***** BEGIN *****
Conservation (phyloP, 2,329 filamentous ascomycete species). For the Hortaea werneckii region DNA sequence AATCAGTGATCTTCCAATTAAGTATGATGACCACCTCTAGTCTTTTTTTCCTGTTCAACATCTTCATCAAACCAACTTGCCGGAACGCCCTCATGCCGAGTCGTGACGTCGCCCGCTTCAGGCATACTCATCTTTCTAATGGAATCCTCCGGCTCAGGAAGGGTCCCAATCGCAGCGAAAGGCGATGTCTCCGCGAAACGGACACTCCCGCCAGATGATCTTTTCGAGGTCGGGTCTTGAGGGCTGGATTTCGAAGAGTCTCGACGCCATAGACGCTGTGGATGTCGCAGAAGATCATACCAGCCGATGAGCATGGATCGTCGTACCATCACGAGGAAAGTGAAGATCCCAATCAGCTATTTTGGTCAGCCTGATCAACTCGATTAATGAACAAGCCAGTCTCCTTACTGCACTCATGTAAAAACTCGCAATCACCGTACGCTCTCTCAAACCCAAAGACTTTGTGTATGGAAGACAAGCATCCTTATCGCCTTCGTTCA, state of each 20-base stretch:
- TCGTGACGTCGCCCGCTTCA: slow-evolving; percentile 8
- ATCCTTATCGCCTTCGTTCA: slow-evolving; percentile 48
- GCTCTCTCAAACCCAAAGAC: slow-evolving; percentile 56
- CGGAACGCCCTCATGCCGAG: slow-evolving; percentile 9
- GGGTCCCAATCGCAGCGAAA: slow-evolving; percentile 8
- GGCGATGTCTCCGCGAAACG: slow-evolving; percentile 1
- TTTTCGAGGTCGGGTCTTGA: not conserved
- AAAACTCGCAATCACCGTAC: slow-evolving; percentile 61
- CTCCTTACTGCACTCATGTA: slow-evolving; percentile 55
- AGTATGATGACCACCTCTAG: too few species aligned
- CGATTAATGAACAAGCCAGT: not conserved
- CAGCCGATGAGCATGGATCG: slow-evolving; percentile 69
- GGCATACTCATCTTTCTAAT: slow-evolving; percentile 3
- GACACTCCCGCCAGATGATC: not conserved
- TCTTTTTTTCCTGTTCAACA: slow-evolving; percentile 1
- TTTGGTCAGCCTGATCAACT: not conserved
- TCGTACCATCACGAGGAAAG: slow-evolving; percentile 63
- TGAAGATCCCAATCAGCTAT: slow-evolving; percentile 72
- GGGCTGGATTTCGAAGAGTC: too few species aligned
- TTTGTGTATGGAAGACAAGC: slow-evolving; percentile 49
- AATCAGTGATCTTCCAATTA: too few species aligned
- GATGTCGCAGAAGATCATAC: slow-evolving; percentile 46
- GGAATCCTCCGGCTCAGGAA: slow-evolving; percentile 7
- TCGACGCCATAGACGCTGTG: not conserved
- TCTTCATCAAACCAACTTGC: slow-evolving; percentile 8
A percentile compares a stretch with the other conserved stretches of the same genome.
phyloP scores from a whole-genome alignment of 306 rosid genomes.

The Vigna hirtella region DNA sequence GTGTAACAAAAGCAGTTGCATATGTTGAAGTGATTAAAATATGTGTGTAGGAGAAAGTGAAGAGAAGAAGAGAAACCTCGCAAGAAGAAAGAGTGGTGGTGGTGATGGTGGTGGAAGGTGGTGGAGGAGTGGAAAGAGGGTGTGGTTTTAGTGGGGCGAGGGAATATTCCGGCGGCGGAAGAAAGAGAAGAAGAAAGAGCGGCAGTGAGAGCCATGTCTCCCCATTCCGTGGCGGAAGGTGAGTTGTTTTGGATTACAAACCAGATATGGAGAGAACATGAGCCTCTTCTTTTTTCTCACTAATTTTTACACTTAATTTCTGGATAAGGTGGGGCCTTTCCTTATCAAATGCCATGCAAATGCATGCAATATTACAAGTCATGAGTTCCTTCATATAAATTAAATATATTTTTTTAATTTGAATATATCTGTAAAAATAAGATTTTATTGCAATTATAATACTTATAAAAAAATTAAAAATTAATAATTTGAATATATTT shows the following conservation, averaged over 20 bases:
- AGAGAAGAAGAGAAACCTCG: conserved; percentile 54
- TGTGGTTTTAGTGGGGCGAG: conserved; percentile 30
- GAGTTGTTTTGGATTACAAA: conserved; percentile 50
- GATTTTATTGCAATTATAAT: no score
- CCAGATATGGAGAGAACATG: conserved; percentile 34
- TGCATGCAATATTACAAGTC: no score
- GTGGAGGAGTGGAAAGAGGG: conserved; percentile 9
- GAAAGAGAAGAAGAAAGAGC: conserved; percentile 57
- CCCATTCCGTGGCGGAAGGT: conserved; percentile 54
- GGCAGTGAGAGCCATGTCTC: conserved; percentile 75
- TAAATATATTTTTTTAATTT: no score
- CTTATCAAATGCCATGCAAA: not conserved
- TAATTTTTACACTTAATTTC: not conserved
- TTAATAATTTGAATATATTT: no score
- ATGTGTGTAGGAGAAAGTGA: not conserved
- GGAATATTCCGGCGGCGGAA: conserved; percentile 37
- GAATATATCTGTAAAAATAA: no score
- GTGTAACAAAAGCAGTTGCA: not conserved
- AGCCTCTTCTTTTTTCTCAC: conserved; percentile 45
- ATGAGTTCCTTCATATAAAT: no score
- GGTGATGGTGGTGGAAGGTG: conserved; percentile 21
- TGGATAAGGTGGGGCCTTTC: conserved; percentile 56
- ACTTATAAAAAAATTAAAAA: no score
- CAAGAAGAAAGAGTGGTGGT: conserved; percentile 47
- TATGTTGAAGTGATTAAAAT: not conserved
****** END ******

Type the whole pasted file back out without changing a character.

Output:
Conservation (phyloP, 2,329 filamentous ascomycete species). For the Hortaea werneckii region DNA sequence AATCAGTGATCTTCCAATTAAGTATGATGACCACCTCTAGTCTTTTTTTCCTGTTCAACATCTTCATCAAACCAACTTGCCGGAACGCCCTCATGCCGAGTCGTGACGTCGCCCGCTTCAGGCATACTCATCTTTCTAATGGAATCCTCCGGCTCAGGAAGGGTCCCAATCGCAGCGAAAGGCGATGTCTCCGCGAAACGGACACTCCCGCCAGATGATCTTTTCGAGGTCGGGTCTTGAGGGCTGGATTTCGAAGAGTCTCGACGCCATAGACGCTGTGGATGTCGCAGAAGATCATACCAGCCGATGAGCATGGATCGTCGTACCATCACGAGGAAAGTGAAGATCCCAATCAGCTATTTTGGTCAGCCTGATCAACTCGATTAATGAACAAGCCAGTCTCCTTACTGCACTCATGTAAAAACTCGCAATCACCGTACGCTCTCTCAAACCCAAAGACTTTGTGTATGGAAGACAAGCATCCTTATCGCCTTCGTTCA, state of each 20-base stretch:
- TCGTGACGTCGCCCGCTTCA: slow-evolving; percentile 8
- ATCCTTATCGCCTTCGTTCA: slow-evolving; percentile 48
- GCTCTCTCAAACCCAAAGAC: slow-evolving; percentile 56
- CGGAACGCCCTCATGCCGAG: slow-evolving; percentile 9
- GGGTCCCAATCGCAGCGAAA: slow-evolving; percentile 8
- GGCGATGTCTCCGCGAAACG: slow-evolving; percentile 1
- TTTTCGAGGTCGGGTCTTGA: not conserved
- AAAACTCGCAATCACCGTAC: slow-evolving; percentile 61
- CTCCTTACTGCACTCATGTA: slow-evolving; percentile 55
- AGTATGATGACCACCTCTAG: too few species aligned
- CGATTAATGAACAAGCCAGT: not conserved
- CAGCCGATGAGCATGGATCG: slow-evolving; percentile 69
- GGCATACTCATCTTTCTAAT: slow-evolving; percentile 3
- GACACTCCCGCCAGATGATC: not conserved
- TCTTTTTTTCCTGTTCAACA: slow-evolving; percentile 1
- TTTGGTCAGCCTGATCAACT: not conserved
- TCGTACCATCACGAGGAAAG: slow-evolving; percentile 63
- TGAAGATCCCAATCAGCTAT: slow-evolving; percentile 72
- GGGCTGGATTTCGAAGAGTC: too few species aligned
- TTTGTGTATGGAAGACAAGC: slow-evolving; percentile 49
- AATCAGTGATCTTCCAATTA: too few species aligned
- GATGTCGCAGAAGATCATAC: slow-evolving; percentile 46
- GGAATCCTCCGGCTCAGGAA: slow-evolving; percentile 7
- TCGACGCCATAGACGCTGTG: not conserved
- TCTTCATCAAACCAACTTGC: slow-evolving; percentile 8
A percentile compares a stretch with the other conserved stretches of the same genome.
phyloP scores from a whole-genome alignment of 306 rosid genomes.

The Vigna hirtella region DNA sequence GTGTAACAAAAGCAGTTGCATATGTTGAAGTGATTAAAATATGTGTGTAGGAGAAAGTGAAGAGAAGAAGAGAAACCTCGCAAGAAGAAAGAGTGGTGGTGGTGATGGTGGTGGAAGGTGGTGGAGGAGTGGAAAGAGGGTGTGGTTTTAGTGGGGCGAGGGAATATTCCGGCGGCGGAAGAAAGAGAAGAAGAAAGAGCGGCAGTGAGAGCCATGTCTCCCCATTCCGTGGCGGAAGGTGAGTTGTTTTGGATTACAAACCAGATATGGAGAGAACATGAGCCTCTTCTTTTTTCTCACTAATTTTTACACTTAATTTCTGGATAAGGTGGGGCCTTTCCTTATCAAATGCCATGCAAATGCATGCAATATTACAAGTCATGAGTTCCTTCATATAAATTAAATATATTTTTTTAATTTGAATATATCTGTAAAAATAAGATTTTATTGCAATTATAATACTTATAAAAAAATTAAAAATTAATAATTTGAATATATTT shows the following conservation, averaged over 20 bases:
- AGAGAAGAAGAGAAACCTCG: conserved; percentile 54
- TGTGGTTTTAGTGGGGCGAG: conserved; percentile 30
- GAGTTGTTTTGGATTACAAA: conserved; percentile 50
- GATTTTATTGCAATTATAAT: no score
- CCAGATATGGAGAGAACATG: conserved; percentile 34
- TGCATGCAATATTACAAGTC: no score
- GTGGAGGAGTGGAAAGAGGG: conserved; percentile 9
- GAAAGAGAAGAAGAAAGAGC: conserved; percentile 57
- CCCATTCCGTGGCGGAAGGT: conserved; percentile 54
- GGCAGTGAGAGCCATGTCTC: conserved; percentile 75
- TAAATATATTTTTTTAATTT: no score
- CTTATCAAATGCCATGCAAA: not conserved
- TAATTTTTACACTTAATTTC: not conserved
- TTAATAATTTGAATATATTT: no score
- ATGTGTGTAGGAGAAAGTGA: not conserved
- GGAATATTCCGGCGGCGGAA: conserved; percentile 37
- GAATATATCTGTAAAAATAA: no score
- GTGTAACAAAAGCAGTTGCA: not conserved
- AGCCTCTTCTTTTTTCTCAC: conserved; percentile 45
- ATGAGTTCCTTCATATAAAT: no score
- GGTGATGGTGGTGGAAGGTG: conserved; percentile 21
- TGGATAAGGTGGGGCCTTTC: conserved; percentile 56
- ACTTATAAAAAAATTAAAAA: no score
- CAAGAAGAAAGAGTGGTGGT: conserved; percentile 47
- TATGTTGAAGTGATTAAAAT: not conserved